The American Transportation Research Institute released a new report that assesses the impacts of marijuana legalization on the trucking industry. The analysis, which was a 2022 top priority of ATRI’s Research Advisory Committee (RAC), covers several critical topics related to state-level marijuana legalization, including:
- a review of the latest demographic trends in marijuana legalization;
- an overview of research and data related to highway safety and marijuana use;
- a summary of workforce and hiring implications for the trucking industry; and
- an analysis of publicly available CDL driver drug test data.
Additionally, the report includes industry surveys that provide insight into motor carrier and truck driver perspectives on the consequences of marijuana legalization and current drug screening regulations. The data collected show that drivers and carriers are equally frustrated with current drug testing limitations, in particular the lack of a test for marijuana impairment.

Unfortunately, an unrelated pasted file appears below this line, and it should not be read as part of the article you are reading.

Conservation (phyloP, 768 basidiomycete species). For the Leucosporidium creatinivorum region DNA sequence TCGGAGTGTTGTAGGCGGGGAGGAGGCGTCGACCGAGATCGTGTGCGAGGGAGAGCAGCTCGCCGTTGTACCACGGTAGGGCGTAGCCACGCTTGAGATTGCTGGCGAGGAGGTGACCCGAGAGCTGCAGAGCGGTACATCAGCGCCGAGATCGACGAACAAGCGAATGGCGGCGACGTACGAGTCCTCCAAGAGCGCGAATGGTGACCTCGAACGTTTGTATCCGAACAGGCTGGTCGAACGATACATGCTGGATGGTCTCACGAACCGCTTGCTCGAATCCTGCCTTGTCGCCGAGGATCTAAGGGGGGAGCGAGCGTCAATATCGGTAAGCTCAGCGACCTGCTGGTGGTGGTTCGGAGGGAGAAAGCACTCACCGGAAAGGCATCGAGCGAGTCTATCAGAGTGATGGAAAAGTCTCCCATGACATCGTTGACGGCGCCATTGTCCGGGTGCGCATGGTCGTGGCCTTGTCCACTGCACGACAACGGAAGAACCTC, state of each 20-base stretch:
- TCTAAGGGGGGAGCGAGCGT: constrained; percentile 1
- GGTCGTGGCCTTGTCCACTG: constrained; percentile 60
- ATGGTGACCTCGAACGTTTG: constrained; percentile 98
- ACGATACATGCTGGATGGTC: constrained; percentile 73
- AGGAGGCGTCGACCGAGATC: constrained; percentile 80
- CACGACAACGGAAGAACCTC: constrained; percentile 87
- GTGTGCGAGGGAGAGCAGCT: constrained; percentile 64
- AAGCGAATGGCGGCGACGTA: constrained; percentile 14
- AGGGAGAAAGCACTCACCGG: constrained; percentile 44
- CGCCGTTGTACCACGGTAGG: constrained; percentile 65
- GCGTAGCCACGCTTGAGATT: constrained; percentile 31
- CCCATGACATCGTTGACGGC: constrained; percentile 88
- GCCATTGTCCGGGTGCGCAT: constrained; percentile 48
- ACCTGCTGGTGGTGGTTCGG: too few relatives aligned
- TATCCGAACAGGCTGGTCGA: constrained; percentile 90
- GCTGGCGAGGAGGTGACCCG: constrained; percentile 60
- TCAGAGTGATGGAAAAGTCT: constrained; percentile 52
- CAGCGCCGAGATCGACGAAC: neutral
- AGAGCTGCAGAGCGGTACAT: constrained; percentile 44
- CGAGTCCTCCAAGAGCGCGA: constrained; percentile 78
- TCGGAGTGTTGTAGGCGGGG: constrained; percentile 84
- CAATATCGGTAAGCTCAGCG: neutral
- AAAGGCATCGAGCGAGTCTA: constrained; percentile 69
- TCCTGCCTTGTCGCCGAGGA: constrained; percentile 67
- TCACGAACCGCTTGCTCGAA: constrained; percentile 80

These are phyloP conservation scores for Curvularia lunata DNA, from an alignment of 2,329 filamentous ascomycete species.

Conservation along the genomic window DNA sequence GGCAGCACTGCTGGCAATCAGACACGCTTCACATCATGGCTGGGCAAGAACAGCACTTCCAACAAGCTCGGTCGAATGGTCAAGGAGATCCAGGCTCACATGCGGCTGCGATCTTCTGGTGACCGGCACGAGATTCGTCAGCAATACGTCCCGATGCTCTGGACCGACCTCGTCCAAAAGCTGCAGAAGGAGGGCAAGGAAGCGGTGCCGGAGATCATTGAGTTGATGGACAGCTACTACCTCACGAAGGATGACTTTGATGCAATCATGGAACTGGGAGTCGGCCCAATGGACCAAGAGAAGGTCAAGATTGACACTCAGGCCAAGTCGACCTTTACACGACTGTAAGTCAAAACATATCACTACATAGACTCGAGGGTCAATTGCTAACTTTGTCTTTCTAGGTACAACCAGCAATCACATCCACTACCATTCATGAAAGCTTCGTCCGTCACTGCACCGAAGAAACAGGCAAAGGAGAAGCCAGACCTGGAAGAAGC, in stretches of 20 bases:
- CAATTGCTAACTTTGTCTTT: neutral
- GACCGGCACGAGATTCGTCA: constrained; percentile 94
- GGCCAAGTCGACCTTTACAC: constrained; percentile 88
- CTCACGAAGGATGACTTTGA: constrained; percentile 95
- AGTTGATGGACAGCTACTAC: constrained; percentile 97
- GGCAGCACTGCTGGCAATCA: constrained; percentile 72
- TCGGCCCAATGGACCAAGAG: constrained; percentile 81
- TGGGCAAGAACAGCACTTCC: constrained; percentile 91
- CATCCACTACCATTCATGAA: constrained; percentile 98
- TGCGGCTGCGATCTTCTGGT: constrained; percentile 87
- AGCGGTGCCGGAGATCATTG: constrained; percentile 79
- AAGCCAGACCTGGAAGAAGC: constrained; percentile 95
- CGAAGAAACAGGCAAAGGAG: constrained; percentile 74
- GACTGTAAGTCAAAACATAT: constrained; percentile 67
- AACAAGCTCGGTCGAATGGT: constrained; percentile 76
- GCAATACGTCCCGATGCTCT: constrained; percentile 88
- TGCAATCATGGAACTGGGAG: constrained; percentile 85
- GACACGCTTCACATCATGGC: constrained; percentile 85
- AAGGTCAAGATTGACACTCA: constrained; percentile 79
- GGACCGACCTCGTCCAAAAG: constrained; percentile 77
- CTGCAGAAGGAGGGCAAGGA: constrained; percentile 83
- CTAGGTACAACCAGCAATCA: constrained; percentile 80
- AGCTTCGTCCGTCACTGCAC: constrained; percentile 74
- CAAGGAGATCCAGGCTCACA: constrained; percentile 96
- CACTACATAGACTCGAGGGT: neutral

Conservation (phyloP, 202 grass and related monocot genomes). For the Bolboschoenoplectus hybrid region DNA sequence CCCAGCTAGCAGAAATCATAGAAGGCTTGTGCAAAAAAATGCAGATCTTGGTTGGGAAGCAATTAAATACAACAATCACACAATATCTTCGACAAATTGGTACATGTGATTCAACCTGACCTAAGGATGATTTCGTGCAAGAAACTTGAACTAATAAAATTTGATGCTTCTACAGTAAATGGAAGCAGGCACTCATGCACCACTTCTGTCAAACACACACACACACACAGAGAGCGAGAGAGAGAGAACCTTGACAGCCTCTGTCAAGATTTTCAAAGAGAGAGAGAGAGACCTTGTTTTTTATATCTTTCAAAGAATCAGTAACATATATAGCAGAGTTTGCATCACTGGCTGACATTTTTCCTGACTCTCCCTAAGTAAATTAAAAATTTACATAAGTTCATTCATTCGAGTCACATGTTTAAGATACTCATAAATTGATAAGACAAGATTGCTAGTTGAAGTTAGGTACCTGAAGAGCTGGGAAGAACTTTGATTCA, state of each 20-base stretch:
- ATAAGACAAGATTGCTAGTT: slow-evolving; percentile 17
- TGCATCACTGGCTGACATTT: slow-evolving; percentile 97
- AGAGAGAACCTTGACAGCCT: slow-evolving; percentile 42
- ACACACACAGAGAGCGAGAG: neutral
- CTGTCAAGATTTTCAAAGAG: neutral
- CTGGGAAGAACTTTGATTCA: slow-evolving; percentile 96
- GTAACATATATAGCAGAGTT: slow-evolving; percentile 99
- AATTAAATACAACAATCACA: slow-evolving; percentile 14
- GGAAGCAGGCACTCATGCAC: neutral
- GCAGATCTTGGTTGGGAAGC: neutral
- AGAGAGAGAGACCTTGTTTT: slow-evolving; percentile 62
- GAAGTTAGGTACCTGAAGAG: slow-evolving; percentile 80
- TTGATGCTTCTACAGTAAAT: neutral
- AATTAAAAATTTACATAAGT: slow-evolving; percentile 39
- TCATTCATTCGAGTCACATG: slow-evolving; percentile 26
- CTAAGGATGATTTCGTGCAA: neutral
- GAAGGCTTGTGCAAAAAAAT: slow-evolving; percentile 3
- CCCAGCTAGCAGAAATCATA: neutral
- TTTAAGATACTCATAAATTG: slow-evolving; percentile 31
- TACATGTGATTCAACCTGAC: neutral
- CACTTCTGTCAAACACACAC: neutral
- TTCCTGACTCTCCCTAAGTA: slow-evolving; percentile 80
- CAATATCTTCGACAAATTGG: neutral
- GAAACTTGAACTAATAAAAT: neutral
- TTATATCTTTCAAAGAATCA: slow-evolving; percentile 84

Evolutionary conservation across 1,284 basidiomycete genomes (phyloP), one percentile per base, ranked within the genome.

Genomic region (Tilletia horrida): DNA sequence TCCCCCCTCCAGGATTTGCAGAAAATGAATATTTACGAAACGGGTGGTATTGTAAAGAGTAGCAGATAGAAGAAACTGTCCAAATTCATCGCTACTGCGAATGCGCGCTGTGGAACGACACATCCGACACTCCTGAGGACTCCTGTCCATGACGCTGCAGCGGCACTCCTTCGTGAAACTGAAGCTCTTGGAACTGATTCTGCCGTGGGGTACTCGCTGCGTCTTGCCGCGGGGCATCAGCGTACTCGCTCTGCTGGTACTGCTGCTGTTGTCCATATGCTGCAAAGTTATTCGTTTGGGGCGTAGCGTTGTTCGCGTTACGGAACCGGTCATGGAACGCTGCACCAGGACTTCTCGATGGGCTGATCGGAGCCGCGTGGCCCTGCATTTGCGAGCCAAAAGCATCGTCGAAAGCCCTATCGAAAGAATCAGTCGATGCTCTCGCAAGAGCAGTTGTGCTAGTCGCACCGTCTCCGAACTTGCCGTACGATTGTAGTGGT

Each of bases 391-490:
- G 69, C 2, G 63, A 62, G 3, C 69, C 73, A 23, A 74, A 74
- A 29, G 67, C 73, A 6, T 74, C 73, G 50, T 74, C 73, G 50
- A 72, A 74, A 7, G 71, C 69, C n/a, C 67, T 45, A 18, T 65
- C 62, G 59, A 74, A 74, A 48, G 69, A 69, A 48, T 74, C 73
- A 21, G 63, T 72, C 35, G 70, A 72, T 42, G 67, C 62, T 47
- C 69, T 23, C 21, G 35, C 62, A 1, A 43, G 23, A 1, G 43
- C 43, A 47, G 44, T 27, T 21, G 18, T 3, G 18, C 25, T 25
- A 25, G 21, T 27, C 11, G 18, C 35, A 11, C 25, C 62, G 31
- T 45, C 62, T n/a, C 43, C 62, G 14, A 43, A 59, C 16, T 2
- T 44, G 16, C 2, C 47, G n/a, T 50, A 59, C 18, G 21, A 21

“Minnesota recently joined the growing list of states legalizing recreational marijuana. This action underscores the critical need for tools to effectively determine marijuana impairment by current and prospective employees. As an industry committed to workplace and roadway safety, we owe it to ourselves and our families to make sure we can screen to maintain a clean and sober workforce,” said Minnesota Trucking Association President John Hausladen.
The ATRI study documents the strategies and implications of the two pathways the federal government can take in response to advancing legalization efforts.
The first pathway, maintaining the current prohibition policy where marijuana remains a Schedule I drug, would continue the trend of removing thousands of drivers annually from the industry through positive tests for past marijuana use.
The second pathway, a scenario where the federal government eases restrictions and possibly removes marijuana from the Schedule I designation, has significant challenges as well. Prior to any federal legalization action, the report identifies several protections that must be in place for employers in safety-sensitive industries. These include the development of a nationally recognized marijuana impairment test and impairment standards, as well as provisions that protect a carrier’s ability to screen employees for drug use.
A copy of the full report is available through ATRI’s website here.